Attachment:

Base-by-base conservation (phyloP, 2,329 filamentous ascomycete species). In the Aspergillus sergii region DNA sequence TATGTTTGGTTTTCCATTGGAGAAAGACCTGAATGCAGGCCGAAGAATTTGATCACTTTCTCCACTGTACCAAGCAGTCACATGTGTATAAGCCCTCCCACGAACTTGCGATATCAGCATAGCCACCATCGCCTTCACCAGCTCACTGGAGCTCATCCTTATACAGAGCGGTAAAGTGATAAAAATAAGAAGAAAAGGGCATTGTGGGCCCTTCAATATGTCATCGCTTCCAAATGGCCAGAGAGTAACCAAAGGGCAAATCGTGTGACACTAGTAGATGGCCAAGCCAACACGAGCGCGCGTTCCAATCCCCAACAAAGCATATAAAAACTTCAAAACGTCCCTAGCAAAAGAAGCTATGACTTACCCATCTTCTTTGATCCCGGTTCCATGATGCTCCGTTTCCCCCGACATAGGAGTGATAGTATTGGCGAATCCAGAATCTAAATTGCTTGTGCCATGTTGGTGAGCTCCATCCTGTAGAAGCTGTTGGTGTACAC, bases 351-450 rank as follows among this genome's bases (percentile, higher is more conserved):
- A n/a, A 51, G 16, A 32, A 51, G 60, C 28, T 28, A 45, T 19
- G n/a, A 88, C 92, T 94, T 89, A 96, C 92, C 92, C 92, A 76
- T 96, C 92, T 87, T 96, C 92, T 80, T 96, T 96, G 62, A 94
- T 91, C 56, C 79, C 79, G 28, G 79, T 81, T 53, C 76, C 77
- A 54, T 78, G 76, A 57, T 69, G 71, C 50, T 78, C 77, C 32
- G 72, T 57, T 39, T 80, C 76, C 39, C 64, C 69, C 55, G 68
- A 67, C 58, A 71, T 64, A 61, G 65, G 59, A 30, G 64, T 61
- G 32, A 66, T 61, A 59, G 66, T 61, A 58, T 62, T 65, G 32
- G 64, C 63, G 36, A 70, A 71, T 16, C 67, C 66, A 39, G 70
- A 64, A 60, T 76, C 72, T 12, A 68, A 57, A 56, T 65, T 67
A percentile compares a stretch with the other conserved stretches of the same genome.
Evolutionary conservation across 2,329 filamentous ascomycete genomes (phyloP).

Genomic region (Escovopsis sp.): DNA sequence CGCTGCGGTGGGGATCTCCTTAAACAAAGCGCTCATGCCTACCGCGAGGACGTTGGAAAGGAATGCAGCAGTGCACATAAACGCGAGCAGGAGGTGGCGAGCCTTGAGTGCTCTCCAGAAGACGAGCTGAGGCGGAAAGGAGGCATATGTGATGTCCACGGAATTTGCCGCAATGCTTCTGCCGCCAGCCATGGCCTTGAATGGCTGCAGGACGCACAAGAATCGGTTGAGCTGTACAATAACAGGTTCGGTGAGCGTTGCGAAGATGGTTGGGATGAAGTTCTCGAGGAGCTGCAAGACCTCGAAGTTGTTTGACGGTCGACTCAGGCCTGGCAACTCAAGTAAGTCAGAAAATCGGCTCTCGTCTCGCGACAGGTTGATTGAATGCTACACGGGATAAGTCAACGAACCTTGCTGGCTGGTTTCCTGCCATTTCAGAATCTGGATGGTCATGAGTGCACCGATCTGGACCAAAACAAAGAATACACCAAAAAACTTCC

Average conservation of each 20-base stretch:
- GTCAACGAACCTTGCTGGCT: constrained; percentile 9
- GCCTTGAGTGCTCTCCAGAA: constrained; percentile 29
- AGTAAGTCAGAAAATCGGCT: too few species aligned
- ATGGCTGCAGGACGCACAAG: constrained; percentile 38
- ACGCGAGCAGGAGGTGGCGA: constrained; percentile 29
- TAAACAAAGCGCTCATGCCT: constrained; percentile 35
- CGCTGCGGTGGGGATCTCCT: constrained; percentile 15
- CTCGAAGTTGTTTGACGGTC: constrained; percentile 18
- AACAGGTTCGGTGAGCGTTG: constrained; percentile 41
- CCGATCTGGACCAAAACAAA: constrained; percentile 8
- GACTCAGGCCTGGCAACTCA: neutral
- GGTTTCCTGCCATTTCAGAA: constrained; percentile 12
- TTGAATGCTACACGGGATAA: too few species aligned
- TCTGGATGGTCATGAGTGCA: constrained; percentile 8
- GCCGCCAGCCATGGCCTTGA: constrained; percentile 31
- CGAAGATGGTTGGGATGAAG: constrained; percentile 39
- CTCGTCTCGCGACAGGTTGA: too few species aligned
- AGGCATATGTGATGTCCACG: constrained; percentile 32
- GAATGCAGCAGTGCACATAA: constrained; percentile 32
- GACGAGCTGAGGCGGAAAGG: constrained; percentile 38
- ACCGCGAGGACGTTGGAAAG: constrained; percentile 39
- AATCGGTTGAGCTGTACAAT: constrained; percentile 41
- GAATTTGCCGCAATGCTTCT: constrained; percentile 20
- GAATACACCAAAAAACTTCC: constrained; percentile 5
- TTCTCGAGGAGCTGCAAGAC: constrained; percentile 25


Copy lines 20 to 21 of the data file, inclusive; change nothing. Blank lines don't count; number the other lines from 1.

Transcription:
- ACGCGAGCAGGAGGTGGCGA: constrained; percentile 29
- TAAACAAAGCGCTCATGCCT: constrained; percentile 35